the participation of each actor/node in the network is not required,
as communication “patterns can be maintained in the network over
time,” even when some of the actors/nodes have stopped functioning or have been replaced with new actors/nodes (p. 159). “Each
change in the network requires action” at the local actors/nodes,
“but the system of reference for the change is the network” not its
constituent actors/nodes (p. 159). This results in a system with
memory, albeit a virtual one that is “physically located in the
actor” (node) (p. 159).
The communication process is generated by the network when
one or more actors/nodes create a “disturbance” by acting (transmitting “information” as defined by Shannon) through the network
(p. 159). Frequent communication causes the network to grow and
become more complex. Because the communications process can
include communications about communications, the network can
become self-referential (“self-reflexive”), the result of a “recursive
operation of structure upon the information previously contained
within the network,” within its virtual memory (p.159). Because
the communication system is made up of decentralized actors/
nodes, communication is “distributed by nature,” and therefore,
“contains uncertainty” (p. 160).
Networks contain not only information (as per Shannon), but
also meaning. For meaning to exist, it requires an actor/node that
can “receive the message [via the network], deconstruct it with
respect to the expected information, and assess this information
reflexively with references to its own structure” or perception of its
own place in the network (p. 174). Thus, if a system can “position
messages reflexively, it is able to give the messages meaning; if
not, the system can only disturb the content by generating noise”
(p. 174).
Communication acts to create and define networks of communication, which in turn define or create social organization by
discourse. Social reality is based on language and its use. Hence,
social reality can be deconstructed into its constituent discourses at
62
any specified level of analysis by defining the system of reference.
Because chaos or uncertainty is inherent in the network it is also
inherent in a social system. A social system does not naturally seek
stasis or equilibrium, but is constantly “emerging,” or is only an
“expectation” (pp. 300 –301). The appropriate metaphor for describing such a situation is not biological (society as a living
system) but cybernetic, using a “model of parallel and distributed
processing” to understand the “intersecting routines” (p. 246). The
theorist or observer then understands itself “in terms of a reconstruction, as theories are constructed and reconstructed as discursive reflections of universes that are envisaged” (pp. 192–193).
The communication system is a postmodern system, decentralized
and discursive in nature. Society is defined by its communication
network(s), and therefore, should never be reified as an entity
separate from the communication process, as society can always be
deconstructed into its component discourses (p. 160).
From his general theory of communications, Leydesdorff derives a sociological theory of science or, because society is a
function of its component discourses, a model of scientific communication. This model is based on the relationship between the
cognitive tasks of the individual scientists, defined as personal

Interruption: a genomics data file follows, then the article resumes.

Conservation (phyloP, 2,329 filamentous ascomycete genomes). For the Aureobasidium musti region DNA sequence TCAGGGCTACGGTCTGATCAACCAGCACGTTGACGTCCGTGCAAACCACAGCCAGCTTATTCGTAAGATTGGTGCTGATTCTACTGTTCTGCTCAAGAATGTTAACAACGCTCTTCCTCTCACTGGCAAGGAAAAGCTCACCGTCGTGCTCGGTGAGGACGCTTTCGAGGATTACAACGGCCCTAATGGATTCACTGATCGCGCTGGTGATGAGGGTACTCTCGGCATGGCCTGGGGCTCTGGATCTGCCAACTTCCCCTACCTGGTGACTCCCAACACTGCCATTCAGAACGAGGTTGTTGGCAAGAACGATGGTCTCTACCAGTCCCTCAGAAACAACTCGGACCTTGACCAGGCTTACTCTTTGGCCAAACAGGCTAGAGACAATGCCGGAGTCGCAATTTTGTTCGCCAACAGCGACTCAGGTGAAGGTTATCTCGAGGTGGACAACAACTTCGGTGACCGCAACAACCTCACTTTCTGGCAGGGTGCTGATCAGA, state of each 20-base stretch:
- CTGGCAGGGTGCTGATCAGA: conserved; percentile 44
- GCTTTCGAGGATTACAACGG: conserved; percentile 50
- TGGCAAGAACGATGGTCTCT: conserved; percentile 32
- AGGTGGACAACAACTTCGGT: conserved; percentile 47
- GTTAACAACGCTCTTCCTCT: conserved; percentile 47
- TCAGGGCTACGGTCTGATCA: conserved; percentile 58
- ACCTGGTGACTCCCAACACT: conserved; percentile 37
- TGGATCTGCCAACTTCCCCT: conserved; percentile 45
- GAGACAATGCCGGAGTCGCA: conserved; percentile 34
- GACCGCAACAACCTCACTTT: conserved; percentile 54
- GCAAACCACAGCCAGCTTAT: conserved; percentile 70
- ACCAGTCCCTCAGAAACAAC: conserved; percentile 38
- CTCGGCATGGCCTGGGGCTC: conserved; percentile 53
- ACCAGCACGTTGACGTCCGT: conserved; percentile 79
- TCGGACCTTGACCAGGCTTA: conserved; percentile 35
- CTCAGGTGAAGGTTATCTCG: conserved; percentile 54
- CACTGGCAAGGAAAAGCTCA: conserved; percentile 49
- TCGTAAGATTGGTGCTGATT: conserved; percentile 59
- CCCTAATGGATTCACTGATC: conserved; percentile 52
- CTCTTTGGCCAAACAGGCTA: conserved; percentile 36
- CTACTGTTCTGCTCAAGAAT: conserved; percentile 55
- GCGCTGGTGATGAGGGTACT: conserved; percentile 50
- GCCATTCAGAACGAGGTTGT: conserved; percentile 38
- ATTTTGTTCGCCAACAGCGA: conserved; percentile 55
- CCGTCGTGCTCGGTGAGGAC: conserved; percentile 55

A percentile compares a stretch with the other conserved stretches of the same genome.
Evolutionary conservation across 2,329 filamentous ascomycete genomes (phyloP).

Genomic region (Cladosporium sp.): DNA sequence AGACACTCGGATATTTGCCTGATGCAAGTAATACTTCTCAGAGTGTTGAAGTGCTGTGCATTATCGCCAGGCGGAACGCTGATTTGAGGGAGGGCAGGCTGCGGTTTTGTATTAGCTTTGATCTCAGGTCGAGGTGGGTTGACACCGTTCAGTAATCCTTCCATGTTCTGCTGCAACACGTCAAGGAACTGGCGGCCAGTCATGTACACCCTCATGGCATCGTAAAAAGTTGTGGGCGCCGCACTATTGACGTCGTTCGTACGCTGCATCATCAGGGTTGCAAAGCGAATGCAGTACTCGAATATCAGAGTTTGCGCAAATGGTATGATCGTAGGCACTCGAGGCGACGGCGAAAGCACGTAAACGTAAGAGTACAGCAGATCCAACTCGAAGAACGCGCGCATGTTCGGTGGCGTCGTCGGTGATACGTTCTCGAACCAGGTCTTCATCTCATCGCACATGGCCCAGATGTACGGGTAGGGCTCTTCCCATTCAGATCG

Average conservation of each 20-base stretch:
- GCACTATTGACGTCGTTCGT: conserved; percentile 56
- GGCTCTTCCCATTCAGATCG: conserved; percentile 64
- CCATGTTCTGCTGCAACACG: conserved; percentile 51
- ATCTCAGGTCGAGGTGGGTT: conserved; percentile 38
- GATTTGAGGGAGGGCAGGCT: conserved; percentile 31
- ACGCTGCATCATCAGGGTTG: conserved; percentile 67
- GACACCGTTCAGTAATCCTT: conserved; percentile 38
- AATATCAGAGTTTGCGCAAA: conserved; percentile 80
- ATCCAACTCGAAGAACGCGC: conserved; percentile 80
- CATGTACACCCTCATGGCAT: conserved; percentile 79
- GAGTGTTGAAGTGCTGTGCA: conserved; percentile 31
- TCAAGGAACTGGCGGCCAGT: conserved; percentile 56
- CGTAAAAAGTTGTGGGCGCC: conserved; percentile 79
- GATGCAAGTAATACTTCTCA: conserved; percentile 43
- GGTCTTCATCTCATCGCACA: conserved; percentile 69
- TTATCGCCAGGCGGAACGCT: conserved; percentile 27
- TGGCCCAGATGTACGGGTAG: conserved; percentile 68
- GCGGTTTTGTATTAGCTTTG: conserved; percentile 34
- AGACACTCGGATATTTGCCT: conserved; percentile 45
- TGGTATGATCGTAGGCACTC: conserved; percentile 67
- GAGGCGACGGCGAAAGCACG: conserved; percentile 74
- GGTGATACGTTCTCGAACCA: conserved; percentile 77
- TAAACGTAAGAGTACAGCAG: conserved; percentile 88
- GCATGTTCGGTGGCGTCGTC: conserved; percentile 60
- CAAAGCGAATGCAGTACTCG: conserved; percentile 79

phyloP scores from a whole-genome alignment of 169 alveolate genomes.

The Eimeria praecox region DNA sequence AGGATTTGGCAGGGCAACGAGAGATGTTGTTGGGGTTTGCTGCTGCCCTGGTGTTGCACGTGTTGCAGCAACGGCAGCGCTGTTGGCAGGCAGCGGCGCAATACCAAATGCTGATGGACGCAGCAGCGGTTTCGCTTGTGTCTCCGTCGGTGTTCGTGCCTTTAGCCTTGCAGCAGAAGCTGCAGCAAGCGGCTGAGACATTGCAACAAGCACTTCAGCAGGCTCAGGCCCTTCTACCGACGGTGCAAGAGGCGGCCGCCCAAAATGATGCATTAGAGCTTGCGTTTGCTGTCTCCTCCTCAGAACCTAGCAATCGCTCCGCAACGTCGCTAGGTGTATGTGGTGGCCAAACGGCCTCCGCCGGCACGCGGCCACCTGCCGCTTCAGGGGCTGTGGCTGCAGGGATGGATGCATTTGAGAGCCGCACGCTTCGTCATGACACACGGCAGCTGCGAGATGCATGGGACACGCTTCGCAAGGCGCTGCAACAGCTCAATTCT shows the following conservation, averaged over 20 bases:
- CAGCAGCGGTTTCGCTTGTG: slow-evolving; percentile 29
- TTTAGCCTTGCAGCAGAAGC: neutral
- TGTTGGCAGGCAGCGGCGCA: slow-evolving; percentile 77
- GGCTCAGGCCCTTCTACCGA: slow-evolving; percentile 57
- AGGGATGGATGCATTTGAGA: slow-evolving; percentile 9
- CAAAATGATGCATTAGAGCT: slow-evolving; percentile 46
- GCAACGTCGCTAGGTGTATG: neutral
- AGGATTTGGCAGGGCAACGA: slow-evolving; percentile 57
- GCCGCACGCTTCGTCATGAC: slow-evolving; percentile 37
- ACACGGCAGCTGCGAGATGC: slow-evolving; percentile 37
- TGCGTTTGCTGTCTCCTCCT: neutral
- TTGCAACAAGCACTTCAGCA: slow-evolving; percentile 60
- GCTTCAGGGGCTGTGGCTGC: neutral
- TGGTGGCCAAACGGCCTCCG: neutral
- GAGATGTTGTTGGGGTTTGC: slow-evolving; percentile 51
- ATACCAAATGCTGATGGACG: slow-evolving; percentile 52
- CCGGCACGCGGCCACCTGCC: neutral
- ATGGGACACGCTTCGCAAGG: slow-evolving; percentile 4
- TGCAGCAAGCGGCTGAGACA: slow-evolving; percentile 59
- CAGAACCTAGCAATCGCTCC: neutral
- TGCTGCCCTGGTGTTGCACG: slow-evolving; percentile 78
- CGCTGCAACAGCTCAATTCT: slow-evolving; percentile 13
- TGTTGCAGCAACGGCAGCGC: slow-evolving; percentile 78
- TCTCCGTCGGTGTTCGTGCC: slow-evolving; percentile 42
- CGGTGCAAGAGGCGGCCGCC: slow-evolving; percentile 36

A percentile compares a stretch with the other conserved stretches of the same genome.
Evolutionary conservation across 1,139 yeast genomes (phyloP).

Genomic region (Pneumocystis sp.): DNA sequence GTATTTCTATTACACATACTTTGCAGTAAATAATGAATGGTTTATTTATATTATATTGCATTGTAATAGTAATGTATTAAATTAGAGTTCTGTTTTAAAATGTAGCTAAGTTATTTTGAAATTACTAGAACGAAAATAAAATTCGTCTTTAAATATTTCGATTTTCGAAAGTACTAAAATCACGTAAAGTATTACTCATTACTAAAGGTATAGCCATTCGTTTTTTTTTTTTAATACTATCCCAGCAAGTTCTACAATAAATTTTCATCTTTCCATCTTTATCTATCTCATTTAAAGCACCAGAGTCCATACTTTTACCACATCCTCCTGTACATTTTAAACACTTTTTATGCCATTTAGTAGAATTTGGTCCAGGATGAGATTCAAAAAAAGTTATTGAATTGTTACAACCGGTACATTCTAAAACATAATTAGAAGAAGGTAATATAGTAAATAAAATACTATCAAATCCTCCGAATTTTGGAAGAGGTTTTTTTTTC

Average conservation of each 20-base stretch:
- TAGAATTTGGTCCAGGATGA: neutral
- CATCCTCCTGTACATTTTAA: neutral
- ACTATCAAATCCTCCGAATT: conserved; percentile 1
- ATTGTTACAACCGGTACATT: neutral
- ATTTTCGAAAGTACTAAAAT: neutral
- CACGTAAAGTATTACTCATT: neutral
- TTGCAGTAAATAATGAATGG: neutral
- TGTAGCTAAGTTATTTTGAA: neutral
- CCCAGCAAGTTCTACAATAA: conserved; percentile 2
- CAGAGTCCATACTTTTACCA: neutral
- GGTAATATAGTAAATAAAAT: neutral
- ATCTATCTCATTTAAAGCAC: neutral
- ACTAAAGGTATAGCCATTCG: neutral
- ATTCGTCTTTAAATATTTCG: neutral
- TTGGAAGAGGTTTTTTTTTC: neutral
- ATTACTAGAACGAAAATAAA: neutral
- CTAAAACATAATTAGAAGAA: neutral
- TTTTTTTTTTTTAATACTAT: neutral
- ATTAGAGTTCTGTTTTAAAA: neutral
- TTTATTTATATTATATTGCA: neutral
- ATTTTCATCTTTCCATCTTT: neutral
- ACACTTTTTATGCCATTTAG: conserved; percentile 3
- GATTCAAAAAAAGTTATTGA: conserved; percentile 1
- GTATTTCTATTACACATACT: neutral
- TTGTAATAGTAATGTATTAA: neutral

communications among a particular research group, and science as
a social organization, defined as communication between research
groups and their surrounding environment. That is, “what does the
research group do when it researches,” and “what will these
[disciplinary/research field] networks process as a signal from the
research group?” (p. 170). Each functions as its own “specific
processors, as parallel densities in the relevant network,” each
operating according to its own “rules of the game,” i.e., programs.
Within the research group, the concern is the degree to which it can
“organize its own self-referential loop as a group” (p. 171). In
relation to its colleagues (competitors), a given research group
“may lose or gain because of its changing position in terms of the
signals which it can send to specific networks [i.e., intellectual
fields of study/disciplines] in its environment,” i.e., science (p.
170).
Science then is the codification of “reflexive communications
on top of a . . . network of social relations among scientists” (p.
190). As an historical process, “science is an order emerging from
networks of communication with dynamics relatively independent
of the carrying authors,” or the actors/nodes of the network [emphasis original] (p. 190). Kuhnian scientific revolutions then are
the result of competing paradigms disturbing “one another by
performing in an emerging “reality’ of scientific discourses and
science-based transformations” (p. 301).
This brief summary cannot do justice to the intellectual depth,
philosophical richness of the theoretical models, and their implications presented by Leydesdorff in his book. Next to this, the
caveats presented earlier in this review are relatively minor. For all
that, this book is not an “easy” read, nor is it for the theoretically
or philosophically faint of heart. The content is certainly accessible
to those with the interest and the stamina to see it through to the
end, and would repay those who reread it with further insight and
understanding. This book is recommended especially for the reader
who is looking for a well-developed, general sociological theory of
communication with a strong philosophical basis upon which to
build a postmodern, deconstructionist research methodology.
Eric G. Ackermann
University Libraries
Virginia Polytechnic Institute and State University
P.O. Box 90001
Blacksburg, VA 24062-9001
E-mail: [email protected]
Published online 27 November 2001
DOI: 10.1002/asi.10009
JOURNAL OF THE AMERICAN SOCIETY FOR INFORMATION SCIENCE AND TECHNOLOGY—January 1, 2002